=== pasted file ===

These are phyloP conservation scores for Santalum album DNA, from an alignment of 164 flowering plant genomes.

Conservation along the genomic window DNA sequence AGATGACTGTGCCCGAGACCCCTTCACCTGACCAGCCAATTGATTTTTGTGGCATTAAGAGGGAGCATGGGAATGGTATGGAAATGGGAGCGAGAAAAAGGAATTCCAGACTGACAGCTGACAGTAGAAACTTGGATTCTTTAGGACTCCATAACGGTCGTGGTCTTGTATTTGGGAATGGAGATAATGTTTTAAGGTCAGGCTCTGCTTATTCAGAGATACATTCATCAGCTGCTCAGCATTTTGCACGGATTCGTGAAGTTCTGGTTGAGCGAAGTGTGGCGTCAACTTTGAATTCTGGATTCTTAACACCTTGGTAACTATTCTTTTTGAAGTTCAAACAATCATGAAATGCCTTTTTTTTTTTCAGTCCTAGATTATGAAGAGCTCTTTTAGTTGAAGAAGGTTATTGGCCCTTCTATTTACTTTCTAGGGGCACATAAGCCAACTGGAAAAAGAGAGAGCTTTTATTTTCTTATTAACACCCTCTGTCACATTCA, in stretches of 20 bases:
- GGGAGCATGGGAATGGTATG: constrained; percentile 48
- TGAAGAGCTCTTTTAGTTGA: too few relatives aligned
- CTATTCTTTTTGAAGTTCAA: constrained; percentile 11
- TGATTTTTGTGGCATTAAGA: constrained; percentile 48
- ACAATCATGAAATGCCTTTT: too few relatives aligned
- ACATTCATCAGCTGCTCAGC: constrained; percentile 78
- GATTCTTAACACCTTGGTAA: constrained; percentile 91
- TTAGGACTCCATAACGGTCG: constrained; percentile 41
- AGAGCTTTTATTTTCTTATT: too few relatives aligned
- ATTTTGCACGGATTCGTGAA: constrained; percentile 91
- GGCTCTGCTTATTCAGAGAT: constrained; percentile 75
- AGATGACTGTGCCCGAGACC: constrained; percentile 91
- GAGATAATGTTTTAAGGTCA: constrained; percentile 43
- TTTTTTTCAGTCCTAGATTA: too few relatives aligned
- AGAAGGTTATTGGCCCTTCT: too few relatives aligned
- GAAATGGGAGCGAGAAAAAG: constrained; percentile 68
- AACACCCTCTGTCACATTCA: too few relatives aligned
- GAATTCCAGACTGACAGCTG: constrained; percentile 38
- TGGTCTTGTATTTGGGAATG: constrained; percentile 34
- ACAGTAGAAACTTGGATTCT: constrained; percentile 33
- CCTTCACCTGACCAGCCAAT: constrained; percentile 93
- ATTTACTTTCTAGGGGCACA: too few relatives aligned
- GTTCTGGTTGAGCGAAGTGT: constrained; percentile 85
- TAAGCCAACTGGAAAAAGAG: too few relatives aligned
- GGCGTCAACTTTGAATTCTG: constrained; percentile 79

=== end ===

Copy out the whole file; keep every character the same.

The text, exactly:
These are phyloP conservation scores for Santalum album DNA, from an alignment of 164 flowering plant genomes.

Conservation along the genomic window DNA sequence AGATGACTGTGCCCGAGACCCCTTCACCTGACCAGCCAATTGATTTTTGTGGCATTAAGAGGGAGCATGGGAATGGTATGGAAATGGGAGCGAGAAAAAGGAATTCCAGACTGACAGCTGACAGTAGAAACTTGGATTCTTTAGGACTCCATAACGGTCGTGGTCTTGTATTTGGGAATGGAGATAATGTTTTAAGGTCAGGCTCTGCTTATTCAGAGATACATTCATCAGCTGCTCAGCATTTTGCACGGATTCGTGAAGTTCTGGTTGAGCGAAGTGTGGCGTCAACTTTGAATTCTGGATTCTTAACACCTTGGTAACTATTCTTTTTGAAGTTCAAACAATCATGAAATGCCTTTTTTTTTTTCAGTCCTAGATTATGAAGAGCTCTTTTAGTTGAAGAAGGTTATTGGCCCTTCTATTTACTTTCTAGGGGCACATAAGCCAACTGGAAAAAGAGAGAGCTTTTATTTTCTTATTAACACCCTCTGTCACATTCA, in stretches of 20 bases:
- GGGAGCATGGGAATGGTATG: constrained; percentile 48
- TGAAGAGCTCTTTTAGTTGA: too few relatives aligned
- CTATTCTTTTTGAAGTTCAA: constrained; percentile 11
- TGATTTTTGTGGCATTAAGA: constrained; percentile 48
- ACAATCATGAAATGCCTTTT: too few relatives aligned
- ACATTCATCAGCTGCTCAGC: constrained; percentile 78
- GATTCTTAACACCTTGGTAA: constrained; percentile 91
- TTAGGACTCCATAACGGTCG: constrained; percentile 41
- AGAGCTTTTATTTTCTTATT: too few relatives aligned
- ATTTTGCACGGATTCGTGAA: constrained; percentile 91
- GGCTCTGCTTATTCAGAGAT: constrained; percentile 75
- AGATGACTGTGCCCGAGACC: constrained; percentile 91
- GAGATAATGTTTTAAGGTCA: constrained; percentile 43
- TTTTTTTCAGTCCTAGATTA: too few relatives aligned
- AGAAGGTTATTGGCCCTTCT: too few relatives aligned
- GAAATGGGAGCGAGAAAAAG: constrained; percentile 68
- AACACCCTCTGTCACATTCA: too few relatives aligned
- GAATTCCAGACTGACAGCTG: constrained; percentile 38
- TGGTCTTGTATTTGGGAATG: constrained; percentile 34
- ACAGTAGAAACTTGGATTCT: constrained; percentile 33
- CCTTCACCTGACCAGCCAAT: constrained; percentile 93
- ATTTACTTTCTAGGGGCACA: too few relatives aligned
- GTTCTGGTTGAGCGAAGTGT: constrained; percentile 85
- TAAGCCAACTGGAAAAAGAG: too few relatives aligned
- GGCGTCAACTTTGAATTCTG: constrained; percentile 79